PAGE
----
Almost a decade ago two of Africa’s greatest hopes for the future were building societies to reshape the image of the African. Both nations claimed to encourage civility with one another and the rest of the world; an effort to change the relationship of their continent with the outside world. A new philosophy was born in Eritrea and Ethiopia, aside from embracing the quintessentially African (e.g. love for social justice, etc.), a desire for international tranquility.
This desire came about at the close of bout of the realpolitik no longer practiced exclusively in Europe, but by nations all around the world. In 1998 however, Eritrea and Ethiopia returned to war. Sparked by an ill-defined border, but with far more dubious machinations driving the conflict, it continued as one of the largest land-wars since World War II.
Peace efforts abounded, to no avail for two and a half years. The Eritreans withdrew from their positions in a confidence building measure prior to the signing of a ceasefire, in the meantime Ethiopian troops overran the new Eritrean positions. In Eritrean fashion Eritrea withdrew further into the hills and prepared for a counterattack, however ceasefire was finally agreed to. Woven into this conflict are the many pre-existing notions about the historical relationship between Eritrea and Ethiopia.
Until the early 1800’s, most of Eritrea was free of Ethiopian control, autonomous, and dealing exclusively with local issues. ((Â Killion, Tom (1998). Historical Dictionary of Eritrea. The Scarecrow Press )) The paltry measure of control that Ethiopia did exert over Eritrea was mostly in the highland regions of Eritrea. It is a great irony that many Ethiopians today claim that Ethiopia has a historical right to the sea.
This is typically expressed as either a claim to Adulis, or to Massawa. Adulis was the premiere port of the Red Sea, until the fall of the Axumite kingdom 1,000 years ago. Today the silted port of Adulis would be better investigated for archaeological treasures than used as a port. This of course returns us to Massawa. During, Eritrea’s struggle for independence from Ethiopian occupation the port of Massawa was a major battleground. This port however, was not even considered by Ethiopia until the late 19th century. By this time it was already under the control of other powers. ((Â Holcomb, Bonnie K and Ibssa, Sisai (1990). Invention of Ethiopia: The Making of Dependent Colonial State in Northeast Africa. Red Sea Press ))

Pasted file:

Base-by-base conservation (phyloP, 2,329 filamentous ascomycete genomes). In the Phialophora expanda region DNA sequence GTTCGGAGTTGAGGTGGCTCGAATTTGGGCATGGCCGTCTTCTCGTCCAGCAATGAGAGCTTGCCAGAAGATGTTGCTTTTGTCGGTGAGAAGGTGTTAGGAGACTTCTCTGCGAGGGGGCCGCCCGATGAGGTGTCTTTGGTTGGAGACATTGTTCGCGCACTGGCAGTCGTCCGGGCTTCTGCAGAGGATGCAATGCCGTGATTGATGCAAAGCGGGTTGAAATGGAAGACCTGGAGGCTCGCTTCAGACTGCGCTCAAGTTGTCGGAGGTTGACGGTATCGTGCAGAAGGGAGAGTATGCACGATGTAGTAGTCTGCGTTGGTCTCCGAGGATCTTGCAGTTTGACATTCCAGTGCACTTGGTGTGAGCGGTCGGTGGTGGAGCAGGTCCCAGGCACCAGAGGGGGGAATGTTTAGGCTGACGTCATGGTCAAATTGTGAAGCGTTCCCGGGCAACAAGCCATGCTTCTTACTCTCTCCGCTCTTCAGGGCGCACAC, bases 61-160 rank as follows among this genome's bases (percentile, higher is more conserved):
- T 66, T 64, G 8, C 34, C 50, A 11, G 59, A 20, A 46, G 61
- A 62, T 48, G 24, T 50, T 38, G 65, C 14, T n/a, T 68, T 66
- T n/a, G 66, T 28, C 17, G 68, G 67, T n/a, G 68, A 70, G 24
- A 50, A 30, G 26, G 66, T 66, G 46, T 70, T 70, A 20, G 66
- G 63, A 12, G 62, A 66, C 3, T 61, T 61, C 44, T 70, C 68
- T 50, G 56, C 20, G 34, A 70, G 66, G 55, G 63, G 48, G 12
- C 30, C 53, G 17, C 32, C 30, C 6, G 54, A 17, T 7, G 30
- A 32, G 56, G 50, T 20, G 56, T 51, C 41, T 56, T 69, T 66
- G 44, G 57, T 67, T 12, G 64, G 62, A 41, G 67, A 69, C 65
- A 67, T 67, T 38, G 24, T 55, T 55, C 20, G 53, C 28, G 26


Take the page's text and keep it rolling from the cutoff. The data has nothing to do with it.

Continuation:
Furthermore, Massawa had never fallen under the authority of Ethiopia until its federation with Eritrea in 1952. It was after the terms of the federation were violated of course that the Eritreans rejected Ethiopian control and started the struggle for independence. Throughout its history, Eritrea has been a point of contention for other powers, however, today Eritrea is the contender.
Eritrea has morally and legally rejected the ideas of realpolitik and held staunchly to its position that might does not make right, but that right makes might. This has continued to the issue of the Eritrean-Ethiopian border; there cannot be any alteration the Hague decision and as virtual demarcation has now been conducted, and Ethiopian troops have not withdrawn, the occupation has begun.
As the holiday season is upon us, consider that Ethiopia, amongst the poorest nations in the world, receiving millions upon millions of dollars in aid is currently conducting very expensive occupations of its neighbors. The world shook for nearly a decade when Nazi Germany occupied its neighbors, if we cannot learn from the past, it may shake again when Ethiopia does the same.